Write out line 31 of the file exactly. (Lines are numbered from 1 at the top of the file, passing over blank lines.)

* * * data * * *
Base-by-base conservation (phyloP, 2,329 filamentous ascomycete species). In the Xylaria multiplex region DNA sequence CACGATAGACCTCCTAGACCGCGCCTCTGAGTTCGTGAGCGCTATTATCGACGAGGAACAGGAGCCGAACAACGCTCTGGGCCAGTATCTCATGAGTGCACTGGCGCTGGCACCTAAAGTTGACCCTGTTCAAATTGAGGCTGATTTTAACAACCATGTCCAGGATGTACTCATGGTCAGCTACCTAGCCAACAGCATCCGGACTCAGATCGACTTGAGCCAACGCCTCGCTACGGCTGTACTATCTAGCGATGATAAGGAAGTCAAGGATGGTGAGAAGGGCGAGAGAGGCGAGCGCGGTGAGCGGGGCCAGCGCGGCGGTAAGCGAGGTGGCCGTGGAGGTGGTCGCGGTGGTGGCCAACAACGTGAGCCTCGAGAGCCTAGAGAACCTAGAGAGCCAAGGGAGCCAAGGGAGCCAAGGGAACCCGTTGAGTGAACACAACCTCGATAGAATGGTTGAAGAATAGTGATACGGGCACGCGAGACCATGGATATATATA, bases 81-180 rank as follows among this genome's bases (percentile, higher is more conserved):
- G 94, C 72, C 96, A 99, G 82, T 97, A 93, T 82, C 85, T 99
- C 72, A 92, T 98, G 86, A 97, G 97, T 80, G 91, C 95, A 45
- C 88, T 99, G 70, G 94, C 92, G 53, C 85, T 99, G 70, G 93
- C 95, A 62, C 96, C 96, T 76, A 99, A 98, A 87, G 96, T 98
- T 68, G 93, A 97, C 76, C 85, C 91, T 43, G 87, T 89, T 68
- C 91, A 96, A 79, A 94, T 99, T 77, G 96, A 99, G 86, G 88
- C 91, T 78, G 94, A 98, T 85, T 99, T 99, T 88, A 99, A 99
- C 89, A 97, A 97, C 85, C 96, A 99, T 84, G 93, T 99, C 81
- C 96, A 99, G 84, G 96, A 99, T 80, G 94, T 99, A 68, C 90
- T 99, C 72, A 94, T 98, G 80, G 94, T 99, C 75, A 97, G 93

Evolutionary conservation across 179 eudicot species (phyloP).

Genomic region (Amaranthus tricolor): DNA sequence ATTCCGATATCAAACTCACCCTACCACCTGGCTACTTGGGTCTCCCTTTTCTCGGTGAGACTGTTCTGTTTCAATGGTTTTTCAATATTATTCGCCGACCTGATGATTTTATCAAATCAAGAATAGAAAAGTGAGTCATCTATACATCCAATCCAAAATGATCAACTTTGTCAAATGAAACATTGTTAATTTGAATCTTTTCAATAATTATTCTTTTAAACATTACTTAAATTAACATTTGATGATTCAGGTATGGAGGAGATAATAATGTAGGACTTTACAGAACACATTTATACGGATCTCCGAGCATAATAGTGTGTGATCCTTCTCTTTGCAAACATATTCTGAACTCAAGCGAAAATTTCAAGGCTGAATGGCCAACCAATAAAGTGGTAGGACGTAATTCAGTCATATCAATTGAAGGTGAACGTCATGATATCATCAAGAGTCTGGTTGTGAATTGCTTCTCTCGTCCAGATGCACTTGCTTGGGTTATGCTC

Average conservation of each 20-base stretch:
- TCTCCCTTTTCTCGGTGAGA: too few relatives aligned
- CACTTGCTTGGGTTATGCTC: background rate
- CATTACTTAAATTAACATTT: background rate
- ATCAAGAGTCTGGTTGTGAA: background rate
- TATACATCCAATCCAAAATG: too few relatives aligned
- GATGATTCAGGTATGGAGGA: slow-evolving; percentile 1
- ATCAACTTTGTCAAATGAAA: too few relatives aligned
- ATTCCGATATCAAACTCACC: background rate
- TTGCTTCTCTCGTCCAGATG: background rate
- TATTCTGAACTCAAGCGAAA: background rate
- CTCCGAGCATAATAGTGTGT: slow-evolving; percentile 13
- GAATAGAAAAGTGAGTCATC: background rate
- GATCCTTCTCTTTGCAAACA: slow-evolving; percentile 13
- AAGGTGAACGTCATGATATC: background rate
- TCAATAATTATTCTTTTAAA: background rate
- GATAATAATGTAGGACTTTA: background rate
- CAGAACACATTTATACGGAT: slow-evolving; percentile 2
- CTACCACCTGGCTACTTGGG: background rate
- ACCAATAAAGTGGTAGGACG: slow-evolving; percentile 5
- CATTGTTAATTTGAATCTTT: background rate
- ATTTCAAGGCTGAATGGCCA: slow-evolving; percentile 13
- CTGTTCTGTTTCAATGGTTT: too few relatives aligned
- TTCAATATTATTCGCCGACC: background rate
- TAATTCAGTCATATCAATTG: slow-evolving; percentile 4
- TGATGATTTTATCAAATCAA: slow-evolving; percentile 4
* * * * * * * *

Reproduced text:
- CAGAACACATTTATACGGAT: slow-evolving; percentile 2